The world has always been a violent place.
In those days after the Persian Gulf War, the USSR had collapsed, Divya Bharti had fallen to her death, and the Babri Masjid had been demolished. The adults around me were always discussing these issues quite literally over my head, but the grownups and the children lived in two separate worlds, two different realities. I was a happy-go-lucky middle-school student living in a protected environment far, far away from the mess of the world, at least in my head. From the safe bubble of my home and school, all the monsters were confined to the newspapers and radio broadcasts. They never gatecrashed my friends' birthday parties or told me that I couldn't have burgers and fries when I wanted to.
That random schoolday, my friends in my 6th grade class had been acting shady all morning. During recess, however, they approached me as a group, all smiles as they eagerly presented me a handmade Eid card.
I was one of a tiny handful of Muslim students in my class of forty-something Indian students. My friends were from all over India, they were Christians, Hindus, and a Jain. In a school where most of the students were Hindu and where Muslims formed a tiny minority, we got along. One's religion was never a reason for discrimination or debate but more like one of innumerable personal traits like having curly or straight hair.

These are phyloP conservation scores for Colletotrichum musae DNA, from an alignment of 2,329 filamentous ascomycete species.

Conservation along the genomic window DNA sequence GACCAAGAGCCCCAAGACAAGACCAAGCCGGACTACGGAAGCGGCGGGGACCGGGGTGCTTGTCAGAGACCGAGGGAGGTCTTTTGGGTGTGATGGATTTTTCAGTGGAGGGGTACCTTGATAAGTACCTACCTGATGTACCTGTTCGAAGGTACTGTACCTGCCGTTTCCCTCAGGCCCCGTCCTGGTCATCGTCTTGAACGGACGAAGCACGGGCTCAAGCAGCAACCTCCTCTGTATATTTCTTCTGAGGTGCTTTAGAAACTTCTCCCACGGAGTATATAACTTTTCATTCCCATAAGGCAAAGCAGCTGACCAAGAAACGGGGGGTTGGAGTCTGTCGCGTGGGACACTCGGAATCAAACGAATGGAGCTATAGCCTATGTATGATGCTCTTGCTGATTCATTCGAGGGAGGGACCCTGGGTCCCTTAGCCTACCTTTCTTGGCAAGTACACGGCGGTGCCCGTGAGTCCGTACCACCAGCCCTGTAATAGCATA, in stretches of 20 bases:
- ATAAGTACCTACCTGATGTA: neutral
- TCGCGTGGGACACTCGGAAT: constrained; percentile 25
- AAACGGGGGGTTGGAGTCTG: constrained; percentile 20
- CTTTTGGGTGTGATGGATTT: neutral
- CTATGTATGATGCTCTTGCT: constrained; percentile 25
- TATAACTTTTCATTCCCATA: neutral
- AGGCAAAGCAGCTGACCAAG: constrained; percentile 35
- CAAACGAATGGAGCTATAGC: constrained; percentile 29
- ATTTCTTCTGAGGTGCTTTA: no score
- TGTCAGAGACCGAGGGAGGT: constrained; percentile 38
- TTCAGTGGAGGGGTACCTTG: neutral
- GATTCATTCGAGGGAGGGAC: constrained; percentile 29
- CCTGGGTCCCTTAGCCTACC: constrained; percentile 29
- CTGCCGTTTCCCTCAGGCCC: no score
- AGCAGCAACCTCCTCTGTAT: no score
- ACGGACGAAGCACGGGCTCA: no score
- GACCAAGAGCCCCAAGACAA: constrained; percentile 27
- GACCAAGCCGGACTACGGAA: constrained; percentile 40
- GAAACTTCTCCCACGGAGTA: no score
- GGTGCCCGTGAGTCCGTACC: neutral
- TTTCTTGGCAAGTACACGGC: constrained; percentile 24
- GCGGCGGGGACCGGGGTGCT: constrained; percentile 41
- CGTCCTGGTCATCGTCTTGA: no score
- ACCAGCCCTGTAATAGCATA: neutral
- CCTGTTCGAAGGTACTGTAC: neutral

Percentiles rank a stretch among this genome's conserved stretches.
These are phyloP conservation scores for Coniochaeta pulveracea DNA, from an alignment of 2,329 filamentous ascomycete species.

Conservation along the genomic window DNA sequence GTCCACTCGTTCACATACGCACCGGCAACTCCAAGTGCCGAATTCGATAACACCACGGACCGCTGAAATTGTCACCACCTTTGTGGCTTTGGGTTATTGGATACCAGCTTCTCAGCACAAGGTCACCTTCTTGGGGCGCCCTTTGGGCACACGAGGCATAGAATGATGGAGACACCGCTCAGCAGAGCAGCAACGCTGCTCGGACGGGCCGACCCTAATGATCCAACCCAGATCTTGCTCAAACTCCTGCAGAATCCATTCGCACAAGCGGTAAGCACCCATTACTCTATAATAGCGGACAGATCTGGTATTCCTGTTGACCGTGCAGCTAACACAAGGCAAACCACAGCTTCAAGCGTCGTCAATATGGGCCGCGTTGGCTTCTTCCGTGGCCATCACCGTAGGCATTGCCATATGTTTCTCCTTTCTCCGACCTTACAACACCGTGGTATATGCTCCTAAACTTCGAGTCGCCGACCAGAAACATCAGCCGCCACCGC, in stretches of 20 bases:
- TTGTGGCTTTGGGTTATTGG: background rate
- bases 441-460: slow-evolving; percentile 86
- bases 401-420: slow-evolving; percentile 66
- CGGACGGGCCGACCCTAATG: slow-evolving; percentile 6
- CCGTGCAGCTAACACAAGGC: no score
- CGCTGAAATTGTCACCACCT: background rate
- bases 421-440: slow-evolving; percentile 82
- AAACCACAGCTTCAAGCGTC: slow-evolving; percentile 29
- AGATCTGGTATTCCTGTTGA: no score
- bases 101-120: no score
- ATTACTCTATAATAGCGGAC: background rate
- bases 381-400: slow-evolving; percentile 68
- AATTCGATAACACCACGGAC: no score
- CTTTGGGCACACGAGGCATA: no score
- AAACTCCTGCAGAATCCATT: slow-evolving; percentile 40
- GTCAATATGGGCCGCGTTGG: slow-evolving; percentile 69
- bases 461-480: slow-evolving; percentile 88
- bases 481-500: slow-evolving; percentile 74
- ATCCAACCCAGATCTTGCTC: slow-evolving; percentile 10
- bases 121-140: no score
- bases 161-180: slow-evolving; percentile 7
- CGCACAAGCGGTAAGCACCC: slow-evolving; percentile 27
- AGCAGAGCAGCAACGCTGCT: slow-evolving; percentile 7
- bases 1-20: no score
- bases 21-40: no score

The Eid holidays were approaching where we lived in Muscat, Oman. My friends had painstakingly got together to make me an Eid card. The carefully executed surprise was top-secret. Without my knowledge, my friends had decided to do something genuinely nice for me.
It's been over twenty years since that happy day. The world is still a violent place, and somedays I can't bear the ugliness of it. When I now look at the card, I see its careful pencil outlines and think about how meticulously a bunch of 11-year-olds traced it over with felt pens and colour pencils. They didn't have to do it. They didn't get anything from it. I don't even know how they came up with the idea. I do know that it was a big deal to them and that they spent all morning fairly dividing the art work and logistics amongst themselves, making sure I didn't get a whiff of the secret project. I do remember their beaming faces as they gave me the card during recess. Now I realise that no matter how many times the world hurts my feelings and walks all over me, there are people out there who don't see me unidimensionally for my religion, race, or nationality. And if there are some of those, there's gotta be more. I believe in that.